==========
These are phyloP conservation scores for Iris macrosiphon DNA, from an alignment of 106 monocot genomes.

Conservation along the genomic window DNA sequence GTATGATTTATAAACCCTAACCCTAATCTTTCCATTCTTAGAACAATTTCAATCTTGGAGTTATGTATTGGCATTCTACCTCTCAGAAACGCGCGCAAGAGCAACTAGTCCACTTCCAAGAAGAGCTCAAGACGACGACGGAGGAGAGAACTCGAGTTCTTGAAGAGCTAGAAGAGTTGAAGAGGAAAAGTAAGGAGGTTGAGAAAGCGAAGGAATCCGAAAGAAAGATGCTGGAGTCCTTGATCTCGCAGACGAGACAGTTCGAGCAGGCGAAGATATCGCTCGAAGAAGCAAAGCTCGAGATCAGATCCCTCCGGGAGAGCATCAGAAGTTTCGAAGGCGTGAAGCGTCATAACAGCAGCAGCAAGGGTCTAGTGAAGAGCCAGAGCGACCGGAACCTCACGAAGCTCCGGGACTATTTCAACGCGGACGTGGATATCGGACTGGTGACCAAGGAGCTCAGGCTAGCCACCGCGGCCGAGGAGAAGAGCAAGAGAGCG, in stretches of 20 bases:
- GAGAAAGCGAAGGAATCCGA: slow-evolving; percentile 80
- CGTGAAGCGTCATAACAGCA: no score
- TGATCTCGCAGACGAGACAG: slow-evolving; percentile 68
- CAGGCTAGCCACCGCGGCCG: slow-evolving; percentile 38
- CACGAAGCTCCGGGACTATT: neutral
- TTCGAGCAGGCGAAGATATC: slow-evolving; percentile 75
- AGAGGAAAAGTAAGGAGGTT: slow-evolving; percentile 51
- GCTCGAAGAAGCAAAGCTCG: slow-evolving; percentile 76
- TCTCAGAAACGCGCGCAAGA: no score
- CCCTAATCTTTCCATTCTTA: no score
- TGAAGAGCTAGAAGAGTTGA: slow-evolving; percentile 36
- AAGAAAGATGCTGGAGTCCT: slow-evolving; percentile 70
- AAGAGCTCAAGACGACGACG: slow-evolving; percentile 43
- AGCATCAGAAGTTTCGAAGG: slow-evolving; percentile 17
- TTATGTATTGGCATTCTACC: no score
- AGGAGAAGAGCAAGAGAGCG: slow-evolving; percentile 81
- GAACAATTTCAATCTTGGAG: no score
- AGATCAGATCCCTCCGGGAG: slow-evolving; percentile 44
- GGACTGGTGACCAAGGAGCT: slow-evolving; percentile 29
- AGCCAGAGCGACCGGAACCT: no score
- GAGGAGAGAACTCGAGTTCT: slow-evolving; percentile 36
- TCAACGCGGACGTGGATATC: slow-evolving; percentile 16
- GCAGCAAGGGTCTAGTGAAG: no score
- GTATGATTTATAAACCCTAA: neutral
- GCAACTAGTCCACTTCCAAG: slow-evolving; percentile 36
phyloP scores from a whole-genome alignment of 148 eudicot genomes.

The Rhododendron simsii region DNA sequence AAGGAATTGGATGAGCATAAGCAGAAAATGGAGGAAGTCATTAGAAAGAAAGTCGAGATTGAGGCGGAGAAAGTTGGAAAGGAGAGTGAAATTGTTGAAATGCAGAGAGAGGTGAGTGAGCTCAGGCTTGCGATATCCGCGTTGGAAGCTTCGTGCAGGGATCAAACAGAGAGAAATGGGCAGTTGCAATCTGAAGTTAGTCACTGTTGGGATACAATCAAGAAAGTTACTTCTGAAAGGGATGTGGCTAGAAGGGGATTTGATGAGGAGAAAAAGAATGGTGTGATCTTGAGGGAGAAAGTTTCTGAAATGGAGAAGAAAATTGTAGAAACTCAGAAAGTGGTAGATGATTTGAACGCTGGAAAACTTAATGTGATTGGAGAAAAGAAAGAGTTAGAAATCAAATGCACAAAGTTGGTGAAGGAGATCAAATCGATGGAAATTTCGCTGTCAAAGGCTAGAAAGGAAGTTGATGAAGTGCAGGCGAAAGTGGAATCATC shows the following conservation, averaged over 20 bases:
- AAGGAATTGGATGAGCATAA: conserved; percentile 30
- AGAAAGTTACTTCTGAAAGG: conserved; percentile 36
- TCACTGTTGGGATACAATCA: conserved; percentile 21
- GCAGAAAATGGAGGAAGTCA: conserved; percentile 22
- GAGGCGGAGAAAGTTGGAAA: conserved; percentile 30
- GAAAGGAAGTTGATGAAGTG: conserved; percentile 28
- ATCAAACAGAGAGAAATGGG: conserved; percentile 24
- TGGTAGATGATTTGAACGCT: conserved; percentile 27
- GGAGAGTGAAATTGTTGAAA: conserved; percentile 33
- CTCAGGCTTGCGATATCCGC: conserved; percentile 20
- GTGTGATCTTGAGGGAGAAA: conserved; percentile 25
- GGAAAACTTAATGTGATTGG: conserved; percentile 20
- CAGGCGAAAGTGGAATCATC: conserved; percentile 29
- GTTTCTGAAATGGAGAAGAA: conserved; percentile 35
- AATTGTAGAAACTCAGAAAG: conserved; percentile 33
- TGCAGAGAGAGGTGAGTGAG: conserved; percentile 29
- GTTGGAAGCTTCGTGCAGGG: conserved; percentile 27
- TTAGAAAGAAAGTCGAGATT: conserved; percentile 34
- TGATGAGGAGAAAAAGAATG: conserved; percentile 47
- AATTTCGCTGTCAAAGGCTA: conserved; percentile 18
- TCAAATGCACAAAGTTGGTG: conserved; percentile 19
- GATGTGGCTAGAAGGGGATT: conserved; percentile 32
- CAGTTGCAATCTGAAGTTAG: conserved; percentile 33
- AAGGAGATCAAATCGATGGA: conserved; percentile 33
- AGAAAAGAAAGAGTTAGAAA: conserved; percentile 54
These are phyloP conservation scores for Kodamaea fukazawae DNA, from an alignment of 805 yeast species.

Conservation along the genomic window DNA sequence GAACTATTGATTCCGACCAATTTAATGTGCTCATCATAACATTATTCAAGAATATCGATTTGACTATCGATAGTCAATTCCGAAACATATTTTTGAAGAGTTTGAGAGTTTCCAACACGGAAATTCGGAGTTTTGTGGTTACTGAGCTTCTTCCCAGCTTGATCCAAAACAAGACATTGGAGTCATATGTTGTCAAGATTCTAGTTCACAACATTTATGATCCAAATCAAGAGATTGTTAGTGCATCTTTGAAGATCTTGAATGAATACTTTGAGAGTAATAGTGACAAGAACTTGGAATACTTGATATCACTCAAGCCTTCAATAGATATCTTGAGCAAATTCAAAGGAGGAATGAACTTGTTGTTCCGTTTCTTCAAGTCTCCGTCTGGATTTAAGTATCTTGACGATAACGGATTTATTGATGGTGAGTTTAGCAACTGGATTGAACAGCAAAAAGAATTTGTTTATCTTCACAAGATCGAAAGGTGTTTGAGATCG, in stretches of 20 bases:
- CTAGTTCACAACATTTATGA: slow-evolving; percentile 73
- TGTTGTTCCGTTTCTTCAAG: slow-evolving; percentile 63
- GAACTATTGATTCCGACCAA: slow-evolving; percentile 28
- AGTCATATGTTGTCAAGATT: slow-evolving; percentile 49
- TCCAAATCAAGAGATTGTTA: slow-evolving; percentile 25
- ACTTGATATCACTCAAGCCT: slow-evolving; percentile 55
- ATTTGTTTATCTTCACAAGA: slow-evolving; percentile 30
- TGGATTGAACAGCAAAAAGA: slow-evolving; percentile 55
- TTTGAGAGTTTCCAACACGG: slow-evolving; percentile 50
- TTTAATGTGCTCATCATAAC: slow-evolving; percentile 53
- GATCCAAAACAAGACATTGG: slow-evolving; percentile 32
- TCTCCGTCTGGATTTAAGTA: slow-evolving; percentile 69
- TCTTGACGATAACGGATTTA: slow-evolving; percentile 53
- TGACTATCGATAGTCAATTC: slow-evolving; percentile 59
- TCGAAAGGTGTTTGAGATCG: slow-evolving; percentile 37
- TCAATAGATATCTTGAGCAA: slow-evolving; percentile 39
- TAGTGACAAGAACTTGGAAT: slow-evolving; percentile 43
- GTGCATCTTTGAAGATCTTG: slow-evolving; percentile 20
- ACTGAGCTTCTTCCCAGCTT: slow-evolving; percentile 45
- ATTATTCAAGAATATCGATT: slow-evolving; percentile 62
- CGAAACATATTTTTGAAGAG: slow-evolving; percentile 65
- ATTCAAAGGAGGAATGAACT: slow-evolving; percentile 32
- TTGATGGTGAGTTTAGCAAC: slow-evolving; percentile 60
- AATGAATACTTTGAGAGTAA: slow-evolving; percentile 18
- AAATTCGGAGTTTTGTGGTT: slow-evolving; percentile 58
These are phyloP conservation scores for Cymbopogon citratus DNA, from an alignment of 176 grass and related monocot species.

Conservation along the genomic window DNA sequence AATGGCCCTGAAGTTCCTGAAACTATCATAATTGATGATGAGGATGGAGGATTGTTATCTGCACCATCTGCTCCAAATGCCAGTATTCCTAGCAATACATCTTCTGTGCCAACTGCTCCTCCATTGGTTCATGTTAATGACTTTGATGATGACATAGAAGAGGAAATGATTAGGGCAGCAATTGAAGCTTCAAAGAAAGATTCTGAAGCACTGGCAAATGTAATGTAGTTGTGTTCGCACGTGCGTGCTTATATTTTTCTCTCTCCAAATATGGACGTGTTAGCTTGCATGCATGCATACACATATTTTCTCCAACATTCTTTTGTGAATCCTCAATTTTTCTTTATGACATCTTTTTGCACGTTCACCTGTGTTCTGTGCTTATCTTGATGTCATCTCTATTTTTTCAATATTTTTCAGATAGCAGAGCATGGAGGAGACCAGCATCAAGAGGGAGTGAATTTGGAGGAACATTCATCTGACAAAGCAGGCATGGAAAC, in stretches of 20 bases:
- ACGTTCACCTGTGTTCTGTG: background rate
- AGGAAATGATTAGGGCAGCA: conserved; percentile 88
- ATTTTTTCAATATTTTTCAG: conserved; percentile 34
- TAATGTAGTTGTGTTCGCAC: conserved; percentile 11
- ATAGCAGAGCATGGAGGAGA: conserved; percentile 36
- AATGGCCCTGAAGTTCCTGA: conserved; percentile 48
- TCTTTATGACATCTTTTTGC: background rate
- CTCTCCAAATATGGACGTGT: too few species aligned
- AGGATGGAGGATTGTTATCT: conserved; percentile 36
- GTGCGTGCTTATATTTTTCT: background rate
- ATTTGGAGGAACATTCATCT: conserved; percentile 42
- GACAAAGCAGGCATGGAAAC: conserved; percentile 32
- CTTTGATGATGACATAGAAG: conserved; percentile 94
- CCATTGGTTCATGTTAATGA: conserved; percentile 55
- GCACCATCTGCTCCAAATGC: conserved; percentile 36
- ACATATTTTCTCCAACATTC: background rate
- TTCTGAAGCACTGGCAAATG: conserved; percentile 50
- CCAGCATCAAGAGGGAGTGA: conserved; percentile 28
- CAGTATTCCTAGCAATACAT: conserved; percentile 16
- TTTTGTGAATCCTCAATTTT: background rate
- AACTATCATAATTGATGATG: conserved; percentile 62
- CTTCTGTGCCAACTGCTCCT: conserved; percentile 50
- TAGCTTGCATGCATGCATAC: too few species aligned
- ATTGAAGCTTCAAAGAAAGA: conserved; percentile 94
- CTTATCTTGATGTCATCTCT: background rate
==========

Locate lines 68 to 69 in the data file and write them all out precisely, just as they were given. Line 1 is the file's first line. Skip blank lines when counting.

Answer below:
- TCTCCGTCTGGATTTAAGTA: slow-evolving; percentile 69
- TCTTGACGATAACGGATTTA: slow-evolving; percentile 53